“Artists’ Copyright”, or “How I Learned My Lesson”

A few years ago, when I was still painting just for fun, had just discovered soft pastels, and was not yet thinking of selling my work, I had a brutal awakening regarding artists’ copyrights.  It’s a story about a bully, a photographer who shall remain nameless (I saved the emails, and I will never forget that horrible man and his threats).  But because of that experience and previous familiarity with literary copyrights, I educated myself.  And you know, he was right. (He’s a horrible excuse for a human being, but he was right.)

Friends of ours had recently been married, had honeymooned in the Maritimes, and I wanted to give them a painting that would recall their trip to the East coast. I had no photos of my own to work from, so I found a beautiful photograph on the Internet of a Nova Scotia village I knew they’d visited, and decided to use it as my reference.  I changed the composition very slightly and imagined my own palette for colour since the original photo was in black and white.  Before having it framed as a gift for our friends, I got the idea (I can’t recall how or why) to contact the photographer and share my humble tribute to his beautiful work with him, and to let him know that I’d credited his photo.   His response was swift, furious and brutal.  He ranted about copyright infringement, he threatened legal action, and finally, he demanded that I send him my painting immediately so that he could personally see to its destruction!  I felt like he had punched me – hard – in the solar plexus.  I didn’t understand – I had given him and his photo full credit!  I wasn’t pretending that the image was mine, just the ‘tribute’ painting.  That didn’t matter, and it wasn’t the point. Because there was one thing he said that wasn’t entirely malicious:  he said that if I’d asked him for permission first (“even without payment”), he would likely have said yes.  (Did he mean that? I don’t know.)  I wasn’t young, but I was ignorant, although I did know enough to give credit where it was due.  And that began my self-education about basic artists’ copyrights.

Simply put, unless you are a student working on your own or in a classroom, and do not intend to sell your work or show it in public,  you need to know that the works of visual artists (including photographers, painters, sculptors, etc.) are under copyright (in the same or similar way a writer’s work is copyrighted) and may not be used or reproduced without prior permission of the original artist, and full credit given.  And if you ask for but don’t get permission, you just can’t use it.  (It’s pretty darn simple:  You can’t just take someone else’s artwork and call it yours, whether or not you make changes to it (aka “derivative” art). It is also why juried art shows will not accept student work created in the classroom: the work is directed by an instructor and is not original to the student-artist.  And copying or using another artist’s original work or image and calling it yours is the same idea.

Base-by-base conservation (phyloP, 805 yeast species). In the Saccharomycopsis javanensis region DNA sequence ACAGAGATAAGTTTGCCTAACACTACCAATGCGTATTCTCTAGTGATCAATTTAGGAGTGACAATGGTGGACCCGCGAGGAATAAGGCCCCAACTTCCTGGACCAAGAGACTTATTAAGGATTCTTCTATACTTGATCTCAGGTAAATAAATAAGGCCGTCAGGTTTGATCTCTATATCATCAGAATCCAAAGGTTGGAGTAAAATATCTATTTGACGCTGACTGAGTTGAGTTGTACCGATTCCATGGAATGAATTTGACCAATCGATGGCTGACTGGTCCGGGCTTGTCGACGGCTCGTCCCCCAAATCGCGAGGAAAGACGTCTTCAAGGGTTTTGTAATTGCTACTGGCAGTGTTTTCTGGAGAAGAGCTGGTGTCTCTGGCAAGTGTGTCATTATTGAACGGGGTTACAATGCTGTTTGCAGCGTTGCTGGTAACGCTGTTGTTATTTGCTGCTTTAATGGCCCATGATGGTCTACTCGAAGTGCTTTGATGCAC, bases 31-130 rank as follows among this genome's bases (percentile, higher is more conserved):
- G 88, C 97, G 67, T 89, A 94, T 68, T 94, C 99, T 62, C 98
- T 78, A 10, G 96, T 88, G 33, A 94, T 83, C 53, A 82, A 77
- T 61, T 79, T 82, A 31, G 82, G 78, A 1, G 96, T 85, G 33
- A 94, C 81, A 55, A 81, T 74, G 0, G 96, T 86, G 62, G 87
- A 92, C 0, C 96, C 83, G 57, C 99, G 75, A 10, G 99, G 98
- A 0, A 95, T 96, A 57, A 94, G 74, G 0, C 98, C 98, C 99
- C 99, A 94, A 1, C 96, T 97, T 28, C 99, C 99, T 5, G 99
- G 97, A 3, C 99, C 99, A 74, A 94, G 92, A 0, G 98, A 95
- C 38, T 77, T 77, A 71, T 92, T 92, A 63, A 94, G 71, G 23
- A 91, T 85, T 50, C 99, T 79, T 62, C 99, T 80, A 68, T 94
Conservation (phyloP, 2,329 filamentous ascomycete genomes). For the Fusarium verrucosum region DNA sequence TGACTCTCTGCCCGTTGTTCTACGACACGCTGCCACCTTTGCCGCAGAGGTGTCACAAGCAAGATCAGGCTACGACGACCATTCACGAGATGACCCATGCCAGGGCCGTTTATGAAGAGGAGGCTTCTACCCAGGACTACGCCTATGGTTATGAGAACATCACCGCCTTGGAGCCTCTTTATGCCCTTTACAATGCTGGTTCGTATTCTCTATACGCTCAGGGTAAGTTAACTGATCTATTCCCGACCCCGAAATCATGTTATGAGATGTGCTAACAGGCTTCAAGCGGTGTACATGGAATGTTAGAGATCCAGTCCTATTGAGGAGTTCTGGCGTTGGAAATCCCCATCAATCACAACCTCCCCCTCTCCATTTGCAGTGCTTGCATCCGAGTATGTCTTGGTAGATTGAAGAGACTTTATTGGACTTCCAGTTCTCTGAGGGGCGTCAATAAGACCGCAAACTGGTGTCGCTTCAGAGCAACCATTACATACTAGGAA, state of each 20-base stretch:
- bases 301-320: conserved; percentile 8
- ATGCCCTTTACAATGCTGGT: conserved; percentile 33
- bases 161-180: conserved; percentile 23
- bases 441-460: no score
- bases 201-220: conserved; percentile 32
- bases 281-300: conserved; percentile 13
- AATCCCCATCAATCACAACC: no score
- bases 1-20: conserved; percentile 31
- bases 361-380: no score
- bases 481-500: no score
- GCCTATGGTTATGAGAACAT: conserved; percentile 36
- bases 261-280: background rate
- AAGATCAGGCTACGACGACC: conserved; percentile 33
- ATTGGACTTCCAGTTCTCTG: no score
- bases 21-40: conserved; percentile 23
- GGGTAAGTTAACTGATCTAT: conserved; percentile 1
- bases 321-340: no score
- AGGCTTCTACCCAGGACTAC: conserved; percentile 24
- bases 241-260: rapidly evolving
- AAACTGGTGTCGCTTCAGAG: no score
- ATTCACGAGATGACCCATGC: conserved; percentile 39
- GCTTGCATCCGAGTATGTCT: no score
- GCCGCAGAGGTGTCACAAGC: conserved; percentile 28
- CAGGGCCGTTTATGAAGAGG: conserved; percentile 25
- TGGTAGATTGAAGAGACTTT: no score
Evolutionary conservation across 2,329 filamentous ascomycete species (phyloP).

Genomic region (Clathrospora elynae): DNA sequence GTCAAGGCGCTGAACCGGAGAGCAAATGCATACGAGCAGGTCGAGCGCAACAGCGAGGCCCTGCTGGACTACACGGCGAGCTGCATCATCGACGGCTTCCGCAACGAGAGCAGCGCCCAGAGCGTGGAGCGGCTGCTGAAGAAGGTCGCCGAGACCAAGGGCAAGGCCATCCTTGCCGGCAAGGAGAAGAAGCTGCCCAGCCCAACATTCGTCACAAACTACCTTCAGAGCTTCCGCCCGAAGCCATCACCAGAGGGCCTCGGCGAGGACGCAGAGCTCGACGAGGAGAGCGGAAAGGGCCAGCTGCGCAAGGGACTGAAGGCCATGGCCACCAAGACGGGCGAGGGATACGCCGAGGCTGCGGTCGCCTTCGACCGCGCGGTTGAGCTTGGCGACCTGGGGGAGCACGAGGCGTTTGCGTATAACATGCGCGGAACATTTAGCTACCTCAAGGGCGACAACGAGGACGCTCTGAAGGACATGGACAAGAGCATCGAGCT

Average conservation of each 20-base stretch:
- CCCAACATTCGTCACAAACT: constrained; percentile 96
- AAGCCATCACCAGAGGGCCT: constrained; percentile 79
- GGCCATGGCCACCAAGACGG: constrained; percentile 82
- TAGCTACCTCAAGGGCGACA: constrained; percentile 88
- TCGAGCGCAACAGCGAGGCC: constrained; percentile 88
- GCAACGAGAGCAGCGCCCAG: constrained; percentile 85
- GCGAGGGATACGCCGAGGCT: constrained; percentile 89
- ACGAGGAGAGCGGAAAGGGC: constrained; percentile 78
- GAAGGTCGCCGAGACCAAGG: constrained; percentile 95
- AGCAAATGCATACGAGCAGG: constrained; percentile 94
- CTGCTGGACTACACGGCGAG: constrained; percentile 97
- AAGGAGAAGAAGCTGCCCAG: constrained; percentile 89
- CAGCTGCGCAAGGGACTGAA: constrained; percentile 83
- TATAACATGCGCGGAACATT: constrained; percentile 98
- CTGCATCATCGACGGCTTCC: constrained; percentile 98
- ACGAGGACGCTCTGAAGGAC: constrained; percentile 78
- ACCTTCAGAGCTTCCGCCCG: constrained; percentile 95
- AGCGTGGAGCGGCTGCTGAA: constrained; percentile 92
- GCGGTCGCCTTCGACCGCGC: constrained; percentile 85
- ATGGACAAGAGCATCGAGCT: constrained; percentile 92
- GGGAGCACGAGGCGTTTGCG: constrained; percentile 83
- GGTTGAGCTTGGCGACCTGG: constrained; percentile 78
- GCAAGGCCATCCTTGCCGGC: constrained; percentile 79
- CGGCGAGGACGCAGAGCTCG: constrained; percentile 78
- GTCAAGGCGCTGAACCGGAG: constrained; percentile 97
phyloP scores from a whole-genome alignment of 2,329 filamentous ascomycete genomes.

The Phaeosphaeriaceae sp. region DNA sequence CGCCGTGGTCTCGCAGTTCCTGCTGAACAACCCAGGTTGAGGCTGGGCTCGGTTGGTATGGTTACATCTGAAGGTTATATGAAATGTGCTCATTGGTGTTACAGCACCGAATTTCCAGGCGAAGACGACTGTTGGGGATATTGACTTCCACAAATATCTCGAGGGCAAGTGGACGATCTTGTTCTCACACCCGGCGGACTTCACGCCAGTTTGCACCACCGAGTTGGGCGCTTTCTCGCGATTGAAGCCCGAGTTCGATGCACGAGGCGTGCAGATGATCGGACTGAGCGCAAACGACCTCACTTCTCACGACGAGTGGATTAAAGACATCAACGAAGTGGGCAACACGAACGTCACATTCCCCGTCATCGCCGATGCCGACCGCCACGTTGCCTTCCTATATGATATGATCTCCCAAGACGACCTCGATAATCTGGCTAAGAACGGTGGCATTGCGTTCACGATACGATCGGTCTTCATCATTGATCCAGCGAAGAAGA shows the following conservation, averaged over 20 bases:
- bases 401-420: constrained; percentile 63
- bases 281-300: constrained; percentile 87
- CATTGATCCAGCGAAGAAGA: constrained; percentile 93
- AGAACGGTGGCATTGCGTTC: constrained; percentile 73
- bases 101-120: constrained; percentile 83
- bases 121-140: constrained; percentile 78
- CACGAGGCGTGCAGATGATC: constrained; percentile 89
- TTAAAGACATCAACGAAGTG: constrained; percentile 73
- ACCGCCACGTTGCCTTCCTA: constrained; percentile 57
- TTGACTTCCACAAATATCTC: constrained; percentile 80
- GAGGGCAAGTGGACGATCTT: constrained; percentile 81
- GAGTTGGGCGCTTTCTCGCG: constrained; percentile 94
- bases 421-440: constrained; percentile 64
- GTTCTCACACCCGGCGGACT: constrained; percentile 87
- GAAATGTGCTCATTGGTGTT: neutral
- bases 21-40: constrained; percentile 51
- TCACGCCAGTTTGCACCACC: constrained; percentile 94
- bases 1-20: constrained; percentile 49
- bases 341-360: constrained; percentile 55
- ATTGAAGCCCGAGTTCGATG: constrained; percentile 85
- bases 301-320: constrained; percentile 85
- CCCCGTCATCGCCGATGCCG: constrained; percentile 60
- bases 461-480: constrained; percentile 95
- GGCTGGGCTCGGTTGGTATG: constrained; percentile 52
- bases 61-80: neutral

The only solution if you want to show and/or sell your art is to create work only from your own imagination and experience (self-evident), or from your own reference photographs (if you use photographs).  Even if you choose to use “public domain” images, give credit to the original artists and their image or photo. It’s just a classy thing to do.

This might be taught in art colleges and in university bachelor or master level programs, (I don’t know, because I am basically self-taught), but if it isn’t, it should be.  I suspect, but could be entirely wrong, that the majority of artists who copy the works of others to show and sell as their own, are also self-taught, but this is not in any way a comment about talent or skill or ability. (Some of the most talented artists have been self-taught.)  It is about the idea that art education, whether or not you are self-taught, shouldn’t stop at just learning skills like basic composition, how to draw or how to mix and apply colour; it should also include learning about basic artists’ copyright law, ethics and the rights and responsibilities of the artist.

Oh, to finish the story about the copyright-infringed photographer:  I took the advice of some sympathetic artists at WetCanvas, refused to send my painting to that jerk so he could destroy it, and I never heard from him again.  I almost feel sorry for him. His photographs really are stunning, but he’s such a nasty character, really a bully, that I imagine he must be a very unhappy person inside.

Here are a few links if you’d like to know more about Artists’ Copyrights and stuff:

Know Your Copyrights (CARFAC)

Copyright Terminology (Copyright for Visual Artists)

Copyright Law of Canada (Wikipedia)

P.S. I’m still working on my second “Painting a Week”…. it’s coming along, will post ASAP.





This entry was posted in 2016, Artists, Artists' Rights and Copyrights, Photos, Writing and tagged , , , , , , , , , , , , , , . Bookmark the permalink.

2 Responses to “Artists’ Copyright”, or “How I Learned My Lesson”

  1. ray4115 says:

    Great post Lorraine. Writers need to study up on this information too as the idea of “stealing” from others con be confusing and problematic.

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